Advanced UI Testing: Strategies, Hidden Gems and Limitations

July 5, 2015
xcode icon derivative

Image by Yung-Luen Lan

Previously I’ve introduced using UI Testing and discussed the differences between UI Testing in Xcode and the prior UI Automation Instrument. However, there is a lot more to learn about UI style testing. In this article I’ll speak about how to think about the end-end life-cycle of tests, some limitations of the Xcode solution and some undiscussed functionality.

Improve Test Robustness by Managing Application State

As I discussed previously, to write robust tests you should access elements through queries least likely to be affected by future changes. However, another aspect of UI testing that greatly affects test robustness is managing your app state affectively.

For example, imagine a Photos Application that applies effects to photos in an album and flags photos that are modified. Now imagine two tests. Test A modifies the sharpness of a photo in the album and checks that a photo in the album has been modified. Test B adds a filter to a photo and checks the that a photo in the album has been modified. Sometimes this tests passes, sometimes it fails. Why?

Consider the following test order:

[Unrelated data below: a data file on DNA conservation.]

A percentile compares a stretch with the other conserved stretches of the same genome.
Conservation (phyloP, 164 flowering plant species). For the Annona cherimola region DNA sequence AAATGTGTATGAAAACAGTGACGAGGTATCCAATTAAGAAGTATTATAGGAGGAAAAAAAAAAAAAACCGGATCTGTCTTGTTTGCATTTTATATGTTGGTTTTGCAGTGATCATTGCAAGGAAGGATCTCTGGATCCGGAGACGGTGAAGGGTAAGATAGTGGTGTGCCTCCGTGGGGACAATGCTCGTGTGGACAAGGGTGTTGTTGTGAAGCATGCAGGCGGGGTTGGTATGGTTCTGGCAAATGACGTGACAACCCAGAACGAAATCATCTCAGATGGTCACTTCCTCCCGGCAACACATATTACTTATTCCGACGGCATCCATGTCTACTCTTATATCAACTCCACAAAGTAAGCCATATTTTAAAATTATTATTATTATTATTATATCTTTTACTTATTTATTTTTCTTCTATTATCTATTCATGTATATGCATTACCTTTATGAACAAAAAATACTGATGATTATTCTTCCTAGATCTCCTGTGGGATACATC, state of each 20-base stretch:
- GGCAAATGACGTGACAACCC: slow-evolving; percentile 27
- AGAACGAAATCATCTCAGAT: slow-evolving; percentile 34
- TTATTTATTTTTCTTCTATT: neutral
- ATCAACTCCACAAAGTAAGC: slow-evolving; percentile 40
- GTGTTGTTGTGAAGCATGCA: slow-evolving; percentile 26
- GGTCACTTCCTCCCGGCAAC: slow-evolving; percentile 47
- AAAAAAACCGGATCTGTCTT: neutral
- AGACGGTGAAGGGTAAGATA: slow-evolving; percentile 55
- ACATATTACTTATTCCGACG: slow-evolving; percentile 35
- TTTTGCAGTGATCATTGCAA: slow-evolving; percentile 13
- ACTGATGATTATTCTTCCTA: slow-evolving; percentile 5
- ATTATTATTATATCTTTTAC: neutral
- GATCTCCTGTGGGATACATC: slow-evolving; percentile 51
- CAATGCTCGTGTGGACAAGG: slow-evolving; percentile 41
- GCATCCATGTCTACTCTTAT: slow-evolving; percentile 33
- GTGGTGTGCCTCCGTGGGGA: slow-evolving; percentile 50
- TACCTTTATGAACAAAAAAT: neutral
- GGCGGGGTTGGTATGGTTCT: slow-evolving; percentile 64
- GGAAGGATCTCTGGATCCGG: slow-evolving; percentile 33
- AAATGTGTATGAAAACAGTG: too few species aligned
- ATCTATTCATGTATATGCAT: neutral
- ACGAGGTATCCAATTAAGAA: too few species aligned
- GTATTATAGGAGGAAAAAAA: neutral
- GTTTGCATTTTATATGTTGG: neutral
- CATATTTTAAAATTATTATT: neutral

1. Run Test A
  2. Add sharpness to random image
  3. Check that number of modified images == 1
  4. Run Test B
  5. Add filter to random image
  6. Check that number of modified images == 1
If you haven’t noticed already, sometimes #2 and #5 will modify the same image and the check in #6 will succeed. However, if the random image in #2 and #5 is different then the number of modified images in #6 will equal two. This simple example demonstrates why it is so important to tear down application state after modifying it in your test.

Writing Efficient Tests

As you write more and more tests you’ll realize that all this setup and tear down of state can really take a toll on your test suite run time. A complex way of solving this in the past has been issuing network calls to your application code to that modify the application state programmatically. However, a more reasonable approach is to optimize the flow of your tests to limit repeating view transitions within your app.

Limitations of UI Testing

  • No ability to simulate physical buttons, but from looking at the code it looks like me may get this in a later beta.
  • There are no hooks to build in testing under different wireless and cellular conditions automatically. It might be possible if you can run a script to manipulate the network link conditioner dynamically
  • No multi-device support for testing device-device interaction
  • No clear solution for dealing with adding sample data for tests. However, you may get somewhere using App Restoration.
  • No ability to access the app code to programmatically modify app state. This is essential for speeding up large scale testing.

Hidden Features of UI Testing

  • Users can obtain size class information of individual items
  • The orientation can be gathered from the SharedDevice object, but physical buttons appear not to be implemented
  • You access / set launchArguments and launchEnvironment on XCUIApplication which may help with setting up test data.

Send me a tweet if you see others!


This is part 3 of a 3-part series on Xcode UI Testing…

Read Part 1: How to Use iOS UI Testing in Xcode

Read Part 2: Xcode UI Testing vs. The UI Automation Instrument